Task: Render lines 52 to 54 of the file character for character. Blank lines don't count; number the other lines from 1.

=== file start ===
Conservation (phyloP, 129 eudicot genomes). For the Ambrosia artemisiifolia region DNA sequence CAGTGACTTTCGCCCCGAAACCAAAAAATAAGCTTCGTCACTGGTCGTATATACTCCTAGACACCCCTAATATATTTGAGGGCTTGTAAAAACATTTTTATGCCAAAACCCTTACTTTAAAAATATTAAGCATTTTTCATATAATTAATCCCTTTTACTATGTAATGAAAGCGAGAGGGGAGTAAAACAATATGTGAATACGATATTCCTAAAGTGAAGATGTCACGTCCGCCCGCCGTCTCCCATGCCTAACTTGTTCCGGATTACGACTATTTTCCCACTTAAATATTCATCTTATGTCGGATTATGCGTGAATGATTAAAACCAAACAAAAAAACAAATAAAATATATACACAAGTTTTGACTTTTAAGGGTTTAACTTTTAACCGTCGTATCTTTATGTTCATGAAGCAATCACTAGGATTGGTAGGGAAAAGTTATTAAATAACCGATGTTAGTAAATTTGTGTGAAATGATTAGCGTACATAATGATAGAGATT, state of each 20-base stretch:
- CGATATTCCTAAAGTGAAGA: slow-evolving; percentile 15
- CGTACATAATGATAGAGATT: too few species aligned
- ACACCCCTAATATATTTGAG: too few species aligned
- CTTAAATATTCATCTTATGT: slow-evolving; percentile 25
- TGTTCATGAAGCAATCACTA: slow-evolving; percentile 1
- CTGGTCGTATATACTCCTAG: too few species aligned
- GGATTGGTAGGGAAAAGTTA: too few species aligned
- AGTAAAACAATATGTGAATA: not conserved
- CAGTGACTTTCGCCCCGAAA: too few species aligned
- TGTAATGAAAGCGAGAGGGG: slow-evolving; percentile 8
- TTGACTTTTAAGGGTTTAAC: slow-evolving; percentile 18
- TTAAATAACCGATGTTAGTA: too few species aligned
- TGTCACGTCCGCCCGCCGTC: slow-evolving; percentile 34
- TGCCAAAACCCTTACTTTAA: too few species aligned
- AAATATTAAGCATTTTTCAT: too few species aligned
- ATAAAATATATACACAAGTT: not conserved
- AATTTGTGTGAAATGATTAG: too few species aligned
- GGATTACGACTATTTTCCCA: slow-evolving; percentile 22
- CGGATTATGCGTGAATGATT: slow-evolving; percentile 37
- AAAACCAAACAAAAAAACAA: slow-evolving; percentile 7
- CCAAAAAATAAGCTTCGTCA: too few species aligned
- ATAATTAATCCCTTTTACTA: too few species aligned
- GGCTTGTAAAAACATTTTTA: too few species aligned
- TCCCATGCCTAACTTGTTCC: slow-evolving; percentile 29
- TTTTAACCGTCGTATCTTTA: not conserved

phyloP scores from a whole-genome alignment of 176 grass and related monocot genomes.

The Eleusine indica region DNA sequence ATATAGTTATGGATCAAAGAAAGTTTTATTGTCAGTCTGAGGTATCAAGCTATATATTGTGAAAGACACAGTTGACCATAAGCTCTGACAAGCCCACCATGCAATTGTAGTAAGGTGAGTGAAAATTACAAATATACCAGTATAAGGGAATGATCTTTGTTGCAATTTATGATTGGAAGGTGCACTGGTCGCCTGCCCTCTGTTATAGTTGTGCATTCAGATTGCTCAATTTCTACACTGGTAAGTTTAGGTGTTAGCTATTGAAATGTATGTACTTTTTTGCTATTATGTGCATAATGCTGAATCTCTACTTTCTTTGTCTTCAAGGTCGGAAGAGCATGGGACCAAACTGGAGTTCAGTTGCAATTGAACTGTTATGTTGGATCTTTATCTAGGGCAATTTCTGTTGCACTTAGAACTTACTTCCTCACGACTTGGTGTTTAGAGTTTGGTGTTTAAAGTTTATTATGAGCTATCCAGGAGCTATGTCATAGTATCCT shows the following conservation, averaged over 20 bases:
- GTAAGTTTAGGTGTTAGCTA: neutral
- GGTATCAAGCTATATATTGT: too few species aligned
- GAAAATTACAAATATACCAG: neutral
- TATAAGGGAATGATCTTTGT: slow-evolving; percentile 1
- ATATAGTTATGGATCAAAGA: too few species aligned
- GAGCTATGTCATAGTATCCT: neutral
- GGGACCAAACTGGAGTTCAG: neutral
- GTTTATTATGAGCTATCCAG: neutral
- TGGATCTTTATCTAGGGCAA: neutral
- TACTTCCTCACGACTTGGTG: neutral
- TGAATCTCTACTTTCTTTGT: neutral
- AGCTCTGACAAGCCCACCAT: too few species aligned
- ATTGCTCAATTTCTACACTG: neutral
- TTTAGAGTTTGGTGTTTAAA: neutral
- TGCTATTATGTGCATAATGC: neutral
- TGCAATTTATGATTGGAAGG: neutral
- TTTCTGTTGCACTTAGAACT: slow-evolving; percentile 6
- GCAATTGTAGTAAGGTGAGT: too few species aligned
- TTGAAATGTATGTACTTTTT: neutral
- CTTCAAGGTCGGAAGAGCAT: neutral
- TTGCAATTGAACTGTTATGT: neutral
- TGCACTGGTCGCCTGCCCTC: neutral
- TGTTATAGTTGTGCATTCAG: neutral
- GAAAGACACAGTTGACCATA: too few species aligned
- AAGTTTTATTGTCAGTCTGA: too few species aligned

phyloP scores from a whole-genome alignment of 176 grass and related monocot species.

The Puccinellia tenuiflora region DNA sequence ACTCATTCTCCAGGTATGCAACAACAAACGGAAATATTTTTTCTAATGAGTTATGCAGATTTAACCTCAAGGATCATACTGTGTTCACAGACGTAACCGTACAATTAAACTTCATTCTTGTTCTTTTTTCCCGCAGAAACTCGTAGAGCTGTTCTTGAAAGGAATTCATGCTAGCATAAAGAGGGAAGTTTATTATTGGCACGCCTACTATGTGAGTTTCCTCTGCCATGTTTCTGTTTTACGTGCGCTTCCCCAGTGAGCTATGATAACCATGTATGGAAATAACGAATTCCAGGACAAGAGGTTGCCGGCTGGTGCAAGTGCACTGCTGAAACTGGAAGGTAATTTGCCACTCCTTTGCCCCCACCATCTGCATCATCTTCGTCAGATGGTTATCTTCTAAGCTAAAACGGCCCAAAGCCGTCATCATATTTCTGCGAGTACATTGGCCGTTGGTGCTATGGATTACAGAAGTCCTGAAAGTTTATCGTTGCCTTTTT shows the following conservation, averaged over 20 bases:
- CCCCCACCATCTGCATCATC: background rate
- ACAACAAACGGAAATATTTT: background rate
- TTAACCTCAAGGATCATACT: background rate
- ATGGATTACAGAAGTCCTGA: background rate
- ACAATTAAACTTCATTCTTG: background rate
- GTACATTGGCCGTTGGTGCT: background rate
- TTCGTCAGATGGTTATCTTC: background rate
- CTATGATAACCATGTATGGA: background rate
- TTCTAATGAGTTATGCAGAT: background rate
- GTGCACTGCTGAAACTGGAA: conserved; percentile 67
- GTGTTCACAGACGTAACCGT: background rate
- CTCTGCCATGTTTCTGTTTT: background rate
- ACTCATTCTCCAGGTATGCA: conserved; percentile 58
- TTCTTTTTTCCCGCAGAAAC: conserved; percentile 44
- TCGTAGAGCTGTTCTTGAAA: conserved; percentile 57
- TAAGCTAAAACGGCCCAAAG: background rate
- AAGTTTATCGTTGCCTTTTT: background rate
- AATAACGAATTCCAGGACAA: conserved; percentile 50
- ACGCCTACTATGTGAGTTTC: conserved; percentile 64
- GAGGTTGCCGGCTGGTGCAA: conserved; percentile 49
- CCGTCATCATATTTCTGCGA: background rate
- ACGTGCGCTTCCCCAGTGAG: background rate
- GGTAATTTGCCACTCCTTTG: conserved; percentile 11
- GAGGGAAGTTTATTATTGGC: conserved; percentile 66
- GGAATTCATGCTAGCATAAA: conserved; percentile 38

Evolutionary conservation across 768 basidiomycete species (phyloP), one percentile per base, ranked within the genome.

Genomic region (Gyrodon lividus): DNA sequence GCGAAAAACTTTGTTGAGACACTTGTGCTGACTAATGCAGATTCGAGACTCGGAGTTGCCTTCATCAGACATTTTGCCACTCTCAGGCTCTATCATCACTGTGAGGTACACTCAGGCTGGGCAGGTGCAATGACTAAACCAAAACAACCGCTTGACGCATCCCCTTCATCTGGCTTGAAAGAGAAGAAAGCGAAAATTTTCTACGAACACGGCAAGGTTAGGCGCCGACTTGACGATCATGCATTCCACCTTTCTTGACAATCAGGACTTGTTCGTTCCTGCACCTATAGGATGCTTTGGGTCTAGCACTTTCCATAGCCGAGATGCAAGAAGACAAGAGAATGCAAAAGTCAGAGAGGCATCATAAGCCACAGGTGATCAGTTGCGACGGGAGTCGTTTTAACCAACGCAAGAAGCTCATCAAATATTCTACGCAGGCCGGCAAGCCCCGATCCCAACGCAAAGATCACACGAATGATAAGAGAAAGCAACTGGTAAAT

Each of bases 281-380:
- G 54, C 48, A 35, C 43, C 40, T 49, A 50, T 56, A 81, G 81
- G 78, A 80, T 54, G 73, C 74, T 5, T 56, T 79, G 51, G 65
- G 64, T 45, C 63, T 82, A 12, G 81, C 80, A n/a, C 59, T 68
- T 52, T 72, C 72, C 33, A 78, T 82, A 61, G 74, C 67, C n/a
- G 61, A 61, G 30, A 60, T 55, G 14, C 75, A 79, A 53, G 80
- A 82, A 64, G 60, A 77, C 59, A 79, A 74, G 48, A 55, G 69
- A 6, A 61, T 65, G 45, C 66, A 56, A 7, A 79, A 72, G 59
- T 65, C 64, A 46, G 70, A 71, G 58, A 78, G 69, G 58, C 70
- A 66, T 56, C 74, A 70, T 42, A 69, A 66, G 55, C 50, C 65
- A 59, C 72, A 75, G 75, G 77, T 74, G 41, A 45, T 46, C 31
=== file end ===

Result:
- GAAAGACACAGTTGACCATA: too few species aligned
- AAGTTTTATTGTCAGTCTGA: too few species aligned

phyloP scores from a whole-genome alignment of 176 grass and related monocot species.